Despite some disturbance caused by gravel extraction to the south of the site and the construction of a reservoir in the centre, the large univallate hillfort at St Ann's Hill survives comparatively well. Part excavation of the site has demonstrated it to be rich in archaeological remains as well as being relatively unusual in the intensity of settlement evidence which survives.

In the 14th century the Chapel of St Ann, from which the hill takes its name, was constructed on the site. This is believed to have been associated with the nearby abbey at Chertsey and so has an important place in understanding the ecclesiastical history of the area.

History

Legacy Record - This information may be included in the List Entry Details.

Details

The monument includes those parts of a large univallate hillfort of Iron Age date not removed by post-medieval quarrying, and a later 14th century chapel, situated on the crest of a hill in an area of sands and gravels with extensive views of the surrounding landscape. Roughly oval and aligned on a north west to south east axis, the hillfort has an enclosed area of approximately 5ha defined for the most part by a single line of defences comprising a main bank and external ditch with an outer counterscarp bank. The rampart is best preserved on the west side where the inner bank survives to a height of 1m and is 14m wide. The ditch has become partly infilled over the years but is visible as an earthwork feature 7m wide and up to 0.7m deep. The counterscarp bank beyond this survives up to 0.5m high and 10m wide. To the north the steep slope has been scarped to form an additional defence while to the east there is a second ditch and counterscarp bank beyond the main defences. The outer ditch is visible here as a terrace in the hill slope c.7m wide.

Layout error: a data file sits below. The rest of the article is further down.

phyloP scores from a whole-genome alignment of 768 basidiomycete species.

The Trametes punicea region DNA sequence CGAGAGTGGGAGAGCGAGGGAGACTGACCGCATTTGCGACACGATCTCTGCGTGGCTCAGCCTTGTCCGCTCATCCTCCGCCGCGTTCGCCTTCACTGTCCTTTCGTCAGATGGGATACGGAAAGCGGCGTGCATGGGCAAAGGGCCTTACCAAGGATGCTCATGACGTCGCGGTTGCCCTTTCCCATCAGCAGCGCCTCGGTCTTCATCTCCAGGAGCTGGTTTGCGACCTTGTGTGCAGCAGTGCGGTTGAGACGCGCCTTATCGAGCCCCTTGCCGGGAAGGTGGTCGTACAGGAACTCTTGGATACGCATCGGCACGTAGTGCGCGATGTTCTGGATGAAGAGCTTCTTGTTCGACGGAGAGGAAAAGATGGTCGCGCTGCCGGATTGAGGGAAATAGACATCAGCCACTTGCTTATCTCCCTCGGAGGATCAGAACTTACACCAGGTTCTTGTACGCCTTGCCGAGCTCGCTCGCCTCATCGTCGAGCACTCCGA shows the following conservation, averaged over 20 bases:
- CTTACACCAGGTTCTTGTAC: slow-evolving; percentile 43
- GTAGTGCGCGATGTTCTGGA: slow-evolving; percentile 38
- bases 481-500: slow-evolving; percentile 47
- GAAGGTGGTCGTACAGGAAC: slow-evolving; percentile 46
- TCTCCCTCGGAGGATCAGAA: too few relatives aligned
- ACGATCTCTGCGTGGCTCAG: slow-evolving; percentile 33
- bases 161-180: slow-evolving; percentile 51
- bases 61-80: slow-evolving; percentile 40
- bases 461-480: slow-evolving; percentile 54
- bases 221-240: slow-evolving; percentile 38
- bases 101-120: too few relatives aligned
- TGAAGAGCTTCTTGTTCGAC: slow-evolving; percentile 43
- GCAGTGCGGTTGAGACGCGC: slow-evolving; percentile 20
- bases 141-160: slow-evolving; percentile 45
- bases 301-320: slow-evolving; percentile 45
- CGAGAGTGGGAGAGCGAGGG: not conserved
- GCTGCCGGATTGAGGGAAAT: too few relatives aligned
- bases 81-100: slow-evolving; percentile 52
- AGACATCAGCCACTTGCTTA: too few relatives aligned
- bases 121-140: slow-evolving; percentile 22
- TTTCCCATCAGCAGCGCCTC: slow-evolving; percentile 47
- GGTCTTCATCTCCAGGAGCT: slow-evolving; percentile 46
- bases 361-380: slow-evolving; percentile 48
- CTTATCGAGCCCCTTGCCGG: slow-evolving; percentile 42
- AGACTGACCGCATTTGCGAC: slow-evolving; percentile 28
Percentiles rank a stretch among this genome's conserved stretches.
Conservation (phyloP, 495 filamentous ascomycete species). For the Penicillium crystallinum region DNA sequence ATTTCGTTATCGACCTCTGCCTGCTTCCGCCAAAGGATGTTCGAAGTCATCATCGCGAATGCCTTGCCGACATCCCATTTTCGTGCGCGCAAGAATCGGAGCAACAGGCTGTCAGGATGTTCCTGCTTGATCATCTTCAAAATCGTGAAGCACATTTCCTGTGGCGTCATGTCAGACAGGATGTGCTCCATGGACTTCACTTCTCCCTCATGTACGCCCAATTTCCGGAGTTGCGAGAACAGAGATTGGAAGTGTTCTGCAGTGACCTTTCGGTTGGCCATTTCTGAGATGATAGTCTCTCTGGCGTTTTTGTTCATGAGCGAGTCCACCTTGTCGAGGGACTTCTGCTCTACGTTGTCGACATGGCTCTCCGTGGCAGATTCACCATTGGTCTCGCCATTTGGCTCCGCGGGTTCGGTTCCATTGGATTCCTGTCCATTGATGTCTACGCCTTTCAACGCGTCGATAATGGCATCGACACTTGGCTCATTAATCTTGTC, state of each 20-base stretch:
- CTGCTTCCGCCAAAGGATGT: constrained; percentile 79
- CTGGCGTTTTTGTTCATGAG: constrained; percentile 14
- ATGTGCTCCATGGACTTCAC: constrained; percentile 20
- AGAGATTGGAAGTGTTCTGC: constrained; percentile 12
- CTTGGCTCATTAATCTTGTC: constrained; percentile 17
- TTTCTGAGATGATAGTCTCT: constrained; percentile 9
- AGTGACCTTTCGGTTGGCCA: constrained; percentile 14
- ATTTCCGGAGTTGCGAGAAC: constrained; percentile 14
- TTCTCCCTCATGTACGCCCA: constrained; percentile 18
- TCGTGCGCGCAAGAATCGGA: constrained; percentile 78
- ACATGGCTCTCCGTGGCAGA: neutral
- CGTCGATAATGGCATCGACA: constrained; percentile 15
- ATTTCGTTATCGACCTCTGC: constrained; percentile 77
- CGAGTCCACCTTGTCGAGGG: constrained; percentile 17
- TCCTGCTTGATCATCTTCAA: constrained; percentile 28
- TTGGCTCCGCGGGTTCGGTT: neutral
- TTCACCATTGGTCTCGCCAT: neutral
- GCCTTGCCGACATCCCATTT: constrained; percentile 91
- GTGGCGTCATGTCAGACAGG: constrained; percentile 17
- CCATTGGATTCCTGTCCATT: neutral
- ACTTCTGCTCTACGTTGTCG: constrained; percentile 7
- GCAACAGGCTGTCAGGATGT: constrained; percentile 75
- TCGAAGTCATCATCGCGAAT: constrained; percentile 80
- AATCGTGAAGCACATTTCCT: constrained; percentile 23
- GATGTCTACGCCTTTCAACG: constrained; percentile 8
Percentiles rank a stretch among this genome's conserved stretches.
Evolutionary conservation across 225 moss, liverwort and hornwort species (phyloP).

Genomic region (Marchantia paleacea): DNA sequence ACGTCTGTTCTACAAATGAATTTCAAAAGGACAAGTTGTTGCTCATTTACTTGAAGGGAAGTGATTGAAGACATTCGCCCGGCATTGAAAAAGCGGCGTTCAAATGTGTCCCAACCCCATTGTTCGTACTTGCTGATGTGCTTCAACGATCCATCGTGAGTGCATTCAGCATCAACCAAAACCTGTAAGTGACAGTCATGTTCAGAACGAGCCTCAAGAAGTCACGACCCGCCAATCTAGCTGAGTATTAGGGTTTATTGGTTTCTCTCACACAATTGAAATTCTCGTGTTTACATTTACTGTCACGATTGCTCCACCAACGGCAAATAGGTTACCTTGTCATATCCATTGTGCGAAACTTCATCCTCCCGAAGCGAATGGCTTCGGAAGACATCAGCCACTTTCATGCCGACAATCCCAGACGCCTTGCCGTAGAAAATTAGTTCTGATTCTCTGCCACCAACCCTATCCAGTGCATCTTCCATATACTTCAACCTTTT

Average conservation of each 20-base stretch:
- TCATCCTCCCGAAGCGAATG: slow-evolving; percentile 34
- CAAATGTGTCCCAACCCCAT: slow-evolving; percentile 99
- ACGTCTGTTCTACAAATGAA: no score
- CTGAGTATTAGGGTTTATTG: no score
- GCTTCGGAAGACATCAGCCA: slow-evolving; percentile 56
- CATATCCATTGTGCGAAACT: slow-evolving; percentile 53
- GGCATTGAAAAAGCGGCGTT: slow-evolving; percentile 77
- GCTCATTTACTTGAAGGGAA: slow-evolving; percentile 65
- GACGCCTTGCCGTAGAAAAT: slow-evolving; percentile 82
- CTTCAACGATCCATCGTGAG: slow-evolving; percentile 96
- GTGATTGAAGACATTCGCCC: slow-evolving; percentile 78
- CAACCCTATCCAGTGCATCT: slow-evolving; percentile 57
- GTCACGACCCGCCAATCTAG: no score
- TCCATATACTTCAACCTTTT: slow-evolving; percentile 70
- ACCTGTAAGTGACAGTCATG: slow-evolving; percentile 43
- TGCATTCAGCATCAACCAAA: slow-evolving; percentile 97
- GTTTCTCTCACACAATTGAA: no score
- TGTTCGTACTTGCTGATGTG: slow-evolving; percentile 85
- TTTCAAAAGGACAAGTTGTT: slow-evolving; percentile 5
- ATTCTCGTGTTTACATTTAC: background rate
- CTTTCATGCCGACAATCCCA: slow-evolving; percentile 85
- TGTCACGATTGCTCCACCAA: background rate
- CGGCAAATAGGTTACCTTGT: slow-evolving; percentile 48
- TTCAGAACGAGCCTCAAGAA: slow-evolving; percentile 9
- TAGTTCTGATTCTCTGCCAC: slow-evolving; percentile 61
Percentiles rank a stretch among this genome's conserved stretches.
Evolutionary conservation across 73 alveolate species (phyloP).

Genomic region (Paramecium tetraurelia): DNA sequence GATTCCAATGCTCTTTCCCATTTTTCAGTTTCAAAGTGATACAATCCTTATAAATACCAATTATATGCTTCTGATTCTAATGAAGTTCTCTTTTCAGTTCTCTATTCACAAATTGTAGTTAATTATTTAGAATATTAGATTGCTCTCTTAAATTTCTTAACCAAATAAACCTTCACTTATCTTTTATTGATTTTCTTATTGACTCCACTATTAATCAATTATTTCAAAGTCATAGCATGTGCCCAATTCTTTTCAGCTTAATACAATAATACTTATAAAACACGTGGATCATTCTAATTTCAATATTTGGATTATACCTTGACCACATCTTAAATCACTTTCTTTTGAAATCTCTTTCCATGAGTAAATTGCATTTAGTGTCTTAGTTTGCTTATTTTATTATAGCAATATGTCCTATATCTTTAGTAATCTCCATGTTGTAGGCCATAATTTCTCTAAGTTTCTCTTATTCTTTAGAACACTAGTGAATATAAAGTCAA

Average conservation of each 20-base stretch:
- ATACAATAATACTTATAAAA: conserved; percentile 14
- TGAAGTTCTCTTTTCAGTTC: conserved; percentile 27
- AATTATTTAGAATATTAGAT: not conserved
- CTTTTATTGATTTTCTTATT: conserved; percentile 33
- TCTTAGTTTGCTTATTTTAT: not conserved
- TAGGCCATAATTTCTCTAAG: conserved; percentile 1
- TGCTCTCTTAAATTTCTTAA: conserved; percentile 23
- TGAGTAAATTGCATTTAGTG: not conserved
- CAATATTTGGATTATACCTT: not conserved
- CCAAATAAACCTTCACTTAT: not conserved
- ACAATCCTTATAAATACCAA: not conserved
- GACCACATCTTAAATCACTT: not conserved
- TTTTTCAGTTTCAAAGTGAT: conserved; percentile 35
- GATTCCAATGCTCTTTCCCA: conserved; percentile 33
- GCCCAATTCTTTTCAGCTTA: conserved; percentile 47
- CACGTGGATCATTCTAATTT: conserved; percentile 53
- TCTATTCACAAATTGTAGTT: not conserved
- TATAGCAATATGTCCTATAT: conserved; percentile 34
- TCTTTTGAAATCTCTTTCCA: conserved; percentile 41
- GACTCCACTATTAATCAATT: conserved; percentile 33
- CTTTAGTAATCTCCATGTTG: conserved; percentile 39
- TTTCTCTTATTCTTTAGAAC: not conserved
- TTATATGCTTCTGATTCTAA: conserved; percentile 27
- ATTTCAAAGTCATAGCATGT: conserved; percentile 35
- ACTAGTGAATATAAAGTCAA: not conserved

Situated within the north eastern part of the hillfort is the 14th century Chapel of St Ann from which the hill takes its name. This survives mainly as low earthworks and buried foundations although one wall remains standing to a height of 1.3m. The chapel may once have been associated with nearby Chertsey Abbey.

The hillfort was partly excavated in 1990 when trenches were dug to investigate the ramparts on the north west of the enclosure and an area in the south east of the interior. The ramparts showed two phases of construction: the original material dug from the ditch formed a dumped internal bank, with a later recut of the ditch used to heighten the bank. Excavations of the interior showed evidence of the intensive settlement with remains of houses surviving in the form of postholes, pits, beam slots and ditches. Sherds of Early and Middle Iron Age pottery provide further evidence for occupation. Excluded from the scheduling are the reservoir, Reservoir Cottage and its garage, the two shelters, concrete steps, viewing platform and all fences and fence posts but the ground beneath all these features, except the reservoir, is included in the scheduling.

MAP EXTRACT The site of the monument is shown on the attached map extract.

Selected Sources

Books and journals
The book of Chertsey through fourteen centuries, (1929)
Ogilvy, J S, A Pilgrimage in Surrey, (1914)
RCHM(E), , St Ann's Hill Chertsey
Other
Jones P, Interim report on archaeological work at St Ann's Hill Chertsey, 1990,
Lansdowne M, (1992)

National Grid Reference: TQ 02670 67620

Map

Map
© Crown Copyright and database right 2017. All rights reserved. Ordnance Survey Licence number 100024900.
© British Crown and SeaZone Solutions Limited 2017. All rights reserved. Licence number 102006.006.
Use of this data is subject to Terms and Conditions.

The above map is for quick reference purposes only and may not be to scale. For a copy of the full scale map, please see the attached PDF - 1016204 .pdf

The PDF will be generated from our live systems and may take a few minutes to download depending on how busy our servers are. We apologise for this delay.

This copy shows the entry on 18-Nov-2017 at 07:31:18.

End of official listing